Bristol Plymouth Train
The Bristol Plymouth train connection travels between the stations of Bristol Temple Meads and Plymouth.
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The city of Bristol, which borders the counties of Gloucestershire and Somerset, has always prospered due to its ties to the sea. The city's commercial Port of Bristol was originally located on the heart of the city but was moved to Avonmouth on the Severn Estuary. Royal Portbury Dock lies to the west of the city. Additionally, Bristol has a long history as a centre of culture and as such is the largest cultural centre in the region. In recent years the city's economy has increasingly depended on the creative media, electronics and aerospace industry. The site of the former docks in the city centre have been regenerated as a centre of heritage and culture. The city's principal theatre company, the Bristol Old Vic, was founded in 1946 as an offshoot of The Old Vic company in London. Its premises on King Street consist of the 1766 Theatre Royal which has 607 seats, a modern studio theatre called the New Vic which has 150 seats, and foyer and bar areas in the adjacent Coopers' Hall (built 1743).
Bristol is located in an area of limestone which runs from the Mendip Hill to the south to the Cotswolds to the north east. The River Avon flows from nearby Bath and created a gorge, the Avon Gorge, which helped to protect Bristol Harbour.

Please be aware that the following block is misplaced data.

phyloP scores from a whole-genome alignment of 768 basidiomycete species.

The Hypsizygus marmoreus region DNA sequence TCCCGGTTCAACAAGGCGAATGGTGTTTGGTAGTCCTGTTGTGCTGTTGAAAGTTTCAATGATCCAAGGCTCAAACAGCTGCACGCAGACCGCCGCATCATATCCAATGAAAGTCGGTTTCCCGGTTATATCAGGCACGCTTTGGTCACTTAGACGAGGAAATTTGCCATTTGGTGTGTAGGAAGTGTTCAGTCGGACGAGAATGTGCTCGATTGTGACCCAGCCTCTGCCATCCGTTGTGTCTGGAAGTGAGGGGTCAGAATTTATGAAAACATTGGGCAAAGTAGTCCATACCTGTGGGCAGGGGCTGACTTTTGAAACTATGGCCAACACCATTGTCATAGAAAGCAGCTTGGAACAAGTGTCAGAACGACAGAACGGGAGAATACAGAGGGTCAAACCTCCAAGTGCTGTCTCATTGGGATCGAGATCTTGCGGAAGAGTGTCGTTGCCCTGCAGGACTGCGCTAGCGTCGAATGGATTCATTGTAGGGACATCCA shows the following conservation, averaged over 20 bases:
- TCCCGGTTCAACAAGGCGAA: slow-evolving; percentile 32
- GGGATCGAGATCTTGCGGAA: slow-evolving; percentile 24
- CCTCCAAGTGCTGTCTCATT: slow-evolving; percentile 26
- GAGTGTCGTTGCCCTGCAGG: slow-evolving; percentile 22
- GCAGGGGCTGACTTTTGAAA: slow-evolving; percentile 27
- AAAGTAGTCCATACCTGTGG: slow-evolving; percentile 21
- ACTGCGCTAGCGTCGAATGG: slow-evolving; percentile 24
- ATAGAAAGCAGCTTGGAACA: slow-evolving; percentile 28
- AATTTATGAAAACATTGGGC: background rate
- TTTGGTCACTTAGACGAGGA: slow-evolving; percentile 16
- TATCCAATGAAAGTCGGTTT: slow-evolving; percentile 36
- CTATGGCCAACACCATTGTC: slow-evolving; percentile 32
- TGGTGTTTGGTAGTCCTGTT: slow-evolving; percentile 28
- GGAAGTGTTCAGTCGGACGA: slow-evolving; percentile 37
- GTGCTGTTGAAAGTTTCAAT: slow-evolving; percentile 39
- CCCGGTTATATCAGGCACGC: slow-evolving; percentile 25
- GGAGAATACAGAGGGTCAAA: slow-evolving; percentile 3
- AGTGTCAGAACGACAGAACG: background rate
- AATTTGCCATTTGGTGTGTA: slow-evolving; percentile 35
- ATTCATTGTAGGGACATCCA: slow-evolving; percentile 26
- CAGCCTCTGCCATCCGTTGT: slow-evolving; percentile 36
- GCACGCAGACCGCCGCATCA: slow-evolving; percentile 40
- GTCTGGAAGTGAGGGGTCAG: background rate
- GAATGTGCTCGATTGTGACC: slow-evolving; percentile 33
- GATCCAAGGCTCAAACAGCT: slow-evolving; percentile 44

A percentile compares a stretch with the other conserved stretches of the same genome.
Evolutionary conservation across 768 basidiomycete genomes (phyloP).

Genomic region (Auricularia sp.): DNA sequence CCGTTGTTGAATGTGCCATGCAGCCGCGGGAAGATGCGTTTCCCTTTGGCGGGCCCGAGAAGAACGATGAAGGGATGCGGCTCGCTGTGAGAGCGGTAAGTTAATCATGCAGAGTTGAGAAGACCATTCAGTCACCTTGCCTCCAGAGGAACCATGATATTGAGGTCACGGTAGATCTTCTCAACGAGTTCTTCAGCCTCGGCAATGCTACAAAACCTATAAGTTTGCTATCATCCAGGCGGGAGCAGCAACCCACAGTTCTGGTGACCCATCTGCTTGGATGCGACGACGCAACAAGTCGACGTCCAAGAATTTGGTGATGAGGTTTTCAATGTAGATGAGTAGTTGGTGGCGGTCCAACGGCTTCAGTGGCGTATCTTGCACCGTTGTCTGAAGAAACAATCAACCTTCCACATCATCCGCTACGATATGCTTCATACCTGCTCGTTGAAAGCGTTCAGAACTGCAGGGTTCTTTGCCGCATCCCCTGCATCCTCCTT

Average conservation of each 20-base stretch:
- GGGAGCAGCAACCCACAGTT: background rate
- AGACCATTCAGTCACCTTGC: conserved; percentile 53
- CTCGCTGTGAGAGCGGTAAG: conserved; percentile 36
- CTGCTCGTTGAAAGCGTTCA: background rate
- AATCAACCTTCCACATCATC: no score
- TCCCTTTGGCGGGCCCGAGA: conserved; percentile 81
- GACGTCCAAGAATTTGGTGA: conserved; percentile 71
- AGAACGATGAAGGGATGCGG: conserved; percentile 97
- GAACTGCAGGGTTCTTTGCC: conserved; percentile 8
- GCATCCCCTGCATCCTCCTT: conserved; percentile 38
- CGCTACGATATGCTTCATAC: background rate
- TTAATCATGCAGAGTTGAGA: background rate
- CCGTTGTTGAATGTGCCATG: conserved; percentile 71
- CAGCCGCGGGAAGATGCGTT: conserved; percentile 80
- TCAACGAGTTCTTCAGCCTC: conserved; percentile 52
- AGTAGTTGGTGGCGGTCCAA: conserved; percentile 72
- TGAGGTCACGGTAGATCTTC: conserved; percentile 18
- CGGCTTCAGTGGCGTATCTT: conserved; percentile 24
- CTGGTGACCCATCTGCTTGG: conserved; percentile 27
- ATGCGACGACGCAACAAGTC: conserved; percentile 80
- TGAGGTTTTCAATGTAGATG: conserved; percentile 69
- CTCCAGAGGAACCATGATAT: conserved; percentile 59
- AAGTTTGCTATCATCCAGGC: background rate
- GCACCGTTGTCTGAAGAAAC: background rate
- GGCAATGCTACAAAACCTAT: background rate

The city of Plymouth is located on the south coast of Devon, in the south west of England. There are many attractions in and around the city for visitors to enjoy. Plymouth Central Museum and Art Gallery is a family friendly museum on the edge of the city centre. The museum includes natural history and human history exhibits. The museum has 10 permanent galleries, two galleries that hosts changing exhibitions throughout the year, a shop and a cafe. There are plenty of outdoor action packed family experiences to enjoy also. Plymouth Sound, and the rivers that flow into it, bustle with crafts large and small and a fantastic network of water taxis, foot ferries, sightseeing tours and fishing trips offer great family friendly ways to explore. From Stonehouse hop on a ferry and make the ancient crossing to Mount Edgcumbe via the Cremyll Ferry. The ferry route dates back to the 11th century and carries passengers over the River Tamar to the beautiful country park, ideal for a day exploring or relaxing, with plenty of room to kick a ball, ride bikes or fly a kite. Alternatively, join a Tamar Cruise from the Barbican to experience Plymouth from the water and discover the weird and wonderful wildlife that calls our waterfront home.